I was in Baltimore at the right time to meet Joe Cardarelli, an English professor at The Maryland Institute College of Art.  Through one of the other professors, Joe met Alan Ginsburg.  Joe and others were influential in bringing Ginsburg and some of the Black Mountain Poets, Robert Creeley and Ed Dorn, to Baltimore to read.  Andrei Codrescu and Anselm Hollo were also in Baltimore in the mid 1970s.  So, there was a great swelling of poetry that rivaled N.Y. and D.C .  I call myself a Baltimore Poet, as do others who studied with Joe, because there is a sense of history and memory in having been in the area at that time.  That sense of history and memory still exists today and makes for a voice, a style that is unique.

Joe taught that the poetic and poetry was everywhere and in the everyday.  One only needed to be aware/awake/alive to record it.  I should also say that until the gentrification/urban renewal projects of the 1970s through 1990s, Baltimore had this strange vibe.  Poe had been there; also H.L. Mencken, Wallis Simpson, Babe Ruth, Hubie Blake, and Billie Holiday.  There was a secondary vibe that lingered from the Civil War, when Baltimore was under martial law.  Baltimore was very much a southern city, sympathetic to the Confederacy.  This gave one the feeling that 100 years later, it still was not over.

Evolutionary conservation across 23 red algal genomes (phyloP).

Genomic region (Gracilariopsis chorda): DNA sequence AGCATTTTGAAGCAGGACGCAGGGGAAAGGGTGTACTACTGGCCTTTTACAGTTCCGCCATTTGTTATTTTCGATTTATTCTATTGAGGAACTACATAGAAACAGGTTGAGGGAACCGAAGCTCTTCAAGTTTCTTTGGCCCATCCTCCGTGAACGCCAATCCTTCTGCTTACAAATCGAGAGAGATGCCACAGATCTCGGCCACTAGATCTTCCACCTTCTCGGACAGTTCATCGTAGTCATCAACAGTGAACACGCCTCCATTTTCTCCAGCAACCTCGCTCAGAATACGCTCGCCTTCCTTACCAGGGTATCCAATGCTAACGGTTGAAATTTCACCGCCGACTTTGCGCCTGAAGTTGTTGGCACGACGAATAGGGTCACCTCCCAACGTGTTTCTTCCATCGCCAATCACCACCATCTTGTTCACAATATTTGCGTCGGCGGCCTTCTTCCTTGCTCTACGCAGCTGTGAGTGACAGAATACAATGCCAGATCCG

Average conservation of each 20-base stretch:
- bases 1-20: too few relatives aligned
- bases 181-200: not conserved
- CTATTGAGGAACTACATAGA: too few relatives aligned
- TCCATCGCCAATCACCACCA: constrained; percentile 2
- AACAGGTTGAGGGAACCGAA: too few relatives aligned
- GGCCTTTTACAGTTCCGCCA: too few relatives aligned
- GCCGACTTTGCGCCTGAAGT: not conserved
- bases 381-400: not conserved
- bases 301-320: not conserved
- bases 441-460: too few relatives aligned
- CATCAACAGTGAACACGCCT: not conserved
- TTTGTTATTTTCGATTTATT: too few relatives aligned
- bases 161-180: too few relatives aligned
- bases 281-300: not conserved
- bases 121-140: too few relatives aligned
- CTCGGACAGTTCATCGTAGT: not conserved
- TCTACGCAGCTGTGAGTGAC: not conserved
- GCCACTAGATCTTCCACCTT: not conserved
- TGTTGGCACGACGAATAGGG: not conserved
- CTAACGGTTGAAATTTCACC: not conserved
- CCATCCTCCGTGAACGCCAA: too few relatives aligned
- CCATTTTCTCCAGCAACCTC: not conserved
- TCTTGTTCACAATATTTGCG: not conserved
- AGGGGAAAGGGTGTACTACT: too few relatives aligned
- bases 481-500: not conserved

Thrown into all this, is the fact that I would not have met Eileen, had I not gone to Baltimore.  I could go on and on, but won’t.  We all have a  place we come out of.  That place is not necessarily where we were born.  It is the place where we first found we could do something meaningful.  You have one, too.

Sabra – You sometimes hold photographs of paintings when you read your poetry at an event.  Tell us about the influence your formal art studies have had on your poetry.

Phil – I wrote a series of poems based on Henri Rousseau paintings.  I held the photographs because I wanted the audience to see the visual at the time they heard the verbal.  I started writing as a way to be “painterly,” which is to say, I wanted to do things with words that an artist does with brushes…create a scene, image, or use the idea of color to excite an audience.  I think of my painting and poetry as Abstract Impressionism.  Two schools of painting, which in their way, broke free of what painting was supposed to be.  When I paint a landscape, as the Impressionist did, I record an actual place, but use abstraction to make it about something else – distortion, use of color, shape, or weight of paint.